genuine second journey. The external traveling
has only a subordinate function. All the same,
some shift from place to place appears to be
steady feature of authentic midlife journeys.

5) Loneliness
People on the second journey repeatedly betray
a deep sense of loneliness. This loneliness should
eventually turn into the aloneness of a quiet and
integrated self-possession.

No one is with me. No one can keep me safe. There is no one who
won’t every leave me alone.

6) Wisdom and Power
Ideally second journey end quietly, with a
new wisdom and a coming to oneself that
releases great power. Second journeys typically
begin dramatically and terminate with
the arrival off the new wisdom of a true
adult. Th is new w isdom involves self-
discovery but not self-seeking.
Compacting Mid life Crisis Page - 07

1) Acceptance
A second journey must be accepted for its spiritual and human possibilities.
It looks like a risky thing. Letting go is not what people normally feel like doing in
that situation.
People must die to reborn. It can be harder than any birth. A second journey
threatens to modify life in a painful way. It is not a therapeutic option but a
prerequisite for genuine survival.
2) Counterfeit Destinations
The advice to let second journey happens is not intended to encourage readers
to abandon commitments recklessly and let themselves be swept way towards false
goals. T. S Eliot’s words in East Coker suggest the need for patience:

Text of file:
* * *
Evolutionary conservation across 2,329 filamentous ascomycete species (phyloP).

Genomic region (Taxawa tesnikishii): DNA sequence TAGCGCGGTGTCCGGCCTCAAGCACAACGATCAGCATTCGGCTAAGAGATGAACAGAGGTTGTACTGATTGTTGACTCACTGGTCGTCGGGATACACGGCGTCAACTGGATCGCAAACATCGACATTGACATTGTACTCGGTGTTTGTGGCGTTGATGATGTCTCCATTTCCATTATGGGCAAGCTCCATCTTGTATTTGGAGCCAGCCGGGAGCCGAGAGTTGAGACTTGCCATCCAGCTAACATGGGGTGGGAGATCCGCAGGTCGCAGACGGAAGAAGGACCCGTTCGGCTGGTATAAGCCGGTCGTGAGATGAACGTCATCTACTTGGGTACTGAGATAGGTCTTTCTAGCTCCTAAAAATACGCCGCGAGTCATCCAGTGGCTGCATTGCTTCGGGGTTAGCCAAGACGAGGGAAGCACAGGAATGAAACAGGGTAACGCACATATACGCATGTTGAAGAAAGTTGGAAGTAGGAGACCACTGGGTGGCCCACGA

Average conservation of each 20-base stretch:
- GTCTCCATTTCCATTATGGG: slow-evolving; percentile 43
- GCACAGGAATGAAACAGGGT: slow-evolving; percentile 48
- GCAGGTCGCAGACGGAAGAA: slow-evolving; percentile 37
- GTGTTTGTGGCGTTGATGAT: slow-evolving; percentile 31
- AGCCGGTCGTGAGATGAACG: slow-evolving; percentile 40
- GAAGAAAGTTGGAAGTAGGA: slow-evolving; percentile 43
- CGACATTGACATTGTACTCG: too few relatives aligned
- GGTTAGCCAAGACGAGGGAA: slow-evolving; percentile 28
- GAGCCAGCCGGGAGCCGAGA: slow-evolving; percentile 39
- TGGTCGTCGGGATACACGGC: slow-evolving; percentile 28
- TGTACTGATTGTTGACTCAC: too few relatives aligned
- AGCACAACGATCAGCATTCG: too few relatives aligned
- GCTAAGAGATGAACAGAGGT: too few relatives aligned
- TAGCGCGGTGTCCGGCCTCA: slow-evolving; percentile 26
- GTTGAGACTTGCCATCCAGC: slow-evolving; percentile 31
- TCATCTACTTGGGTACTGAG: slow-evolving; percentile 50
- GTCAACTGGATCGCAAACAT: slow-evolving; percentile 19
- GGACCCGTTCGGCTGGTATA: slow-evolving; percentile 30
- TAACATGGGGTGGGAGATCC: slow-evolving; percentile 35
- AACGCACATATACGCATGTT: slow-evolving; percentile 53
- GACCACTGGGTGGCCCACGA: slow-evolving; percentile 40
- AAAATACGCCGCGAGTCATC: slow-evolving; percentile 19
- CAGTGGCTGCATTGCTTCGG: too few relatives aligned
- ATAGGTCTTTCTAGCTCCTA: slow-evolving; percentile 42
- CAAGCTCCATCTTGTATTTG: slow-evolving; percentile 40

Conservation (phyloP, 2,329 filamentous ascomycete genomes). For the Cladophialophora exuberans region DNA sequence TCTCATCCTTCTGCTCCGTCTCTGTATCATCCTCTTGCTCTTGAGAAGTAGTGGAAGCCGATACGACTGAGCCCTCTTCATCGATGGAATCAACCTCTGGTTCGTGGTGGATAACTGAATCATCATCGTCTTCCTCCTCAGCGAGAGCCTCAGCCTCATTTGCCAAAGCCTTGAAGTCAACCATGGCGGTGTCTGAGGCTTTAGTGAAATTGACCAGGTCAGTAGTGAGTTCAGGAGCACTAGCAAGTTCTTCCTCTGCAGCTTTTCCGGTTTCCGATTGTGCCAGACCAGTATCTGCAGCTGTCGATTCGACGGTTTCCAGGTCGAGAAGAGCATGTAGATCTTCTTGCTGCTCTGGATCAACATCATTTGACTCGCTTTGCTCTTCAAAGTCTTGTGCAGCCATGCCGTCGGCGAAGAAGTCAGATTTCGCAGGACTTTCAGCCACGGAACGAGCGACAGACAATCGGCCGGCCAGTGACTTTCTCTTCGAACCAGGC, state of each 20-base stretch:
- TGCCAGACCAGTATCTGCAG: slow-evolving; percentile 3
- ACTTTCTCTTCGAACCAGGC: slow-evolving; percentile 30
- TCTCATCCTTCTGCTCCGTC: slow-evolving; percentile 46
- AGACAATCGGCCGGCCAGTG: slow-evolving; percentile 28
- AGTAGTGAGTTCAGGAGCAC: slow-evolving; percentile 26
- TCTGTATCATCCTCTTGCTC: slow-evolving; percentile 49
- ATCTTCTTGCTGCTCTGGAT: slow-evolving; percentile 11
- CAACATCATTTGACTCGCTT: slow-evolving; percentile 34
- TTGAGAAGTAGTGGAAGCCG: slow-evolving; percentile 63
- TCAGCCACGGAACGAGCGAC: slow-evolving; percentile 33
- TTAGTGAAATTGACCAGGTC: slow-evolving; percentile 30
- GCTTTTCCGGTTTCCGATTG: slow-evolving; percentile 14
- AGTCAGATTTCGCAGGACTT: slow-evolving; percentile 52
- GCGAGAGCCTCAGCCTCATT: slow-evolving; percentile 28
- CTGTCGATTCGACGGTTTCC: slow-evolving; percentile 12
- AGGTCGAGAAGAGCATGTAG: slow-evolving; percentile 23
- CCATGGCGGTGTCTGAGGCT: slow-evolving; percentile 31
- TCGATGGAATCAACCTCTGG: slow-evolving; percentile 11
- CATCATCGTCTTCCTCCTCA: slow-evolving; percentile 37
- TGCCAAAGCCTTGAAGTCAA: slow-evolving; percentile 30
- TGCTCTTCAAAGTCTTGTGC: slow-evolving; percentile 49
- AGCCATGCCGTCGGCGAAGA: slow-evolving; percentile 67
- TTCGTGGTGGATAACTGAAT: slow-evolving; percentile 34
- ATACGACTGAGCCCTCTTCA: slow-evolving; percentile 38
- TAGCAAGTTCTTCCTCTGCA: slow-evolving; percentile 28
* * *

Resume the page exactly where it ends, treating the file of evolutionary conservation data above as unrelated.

In order to arrive there…
You must go by a way where in there is no ecstasy.
As Northrop Frye remarks in The Secular Literature, “the happy endings of
life, as of literature, exist only for survivors.”
3) Journey’s End
It may end in two ways;
1) the pilgrims reach a new place and a fresh commitment,
2) or else they return to their original place and commitment, only to reaffirm
them in a new way.
The pilgrim may return to the same house, the same job, and the same spouse
but with a wisdom and understanding that now knows them all for the first time.
4) Prayer
Each of us travel alone. For a believing traveler, however and perhaps even for
the half believer, prayer can deal with a felt loneliness and provide a strengthening
assurance. Card. Newman cherished prayer and left behind the classic prayer for a
second journey.
Lead, kindly light, amid the encircling gloom,
Lead thou me on!
The night is dark, and I am far from home-
Lead thou me on!

To Conclude: We quote Bill Murray, “ middle life crisis is just a point where
people’s careers have reached some plateau and they have to reflect on their
personal relationships.”

Editor: Tony Maliyekal VC Published from Vincentian Vidyabhavan, Aluva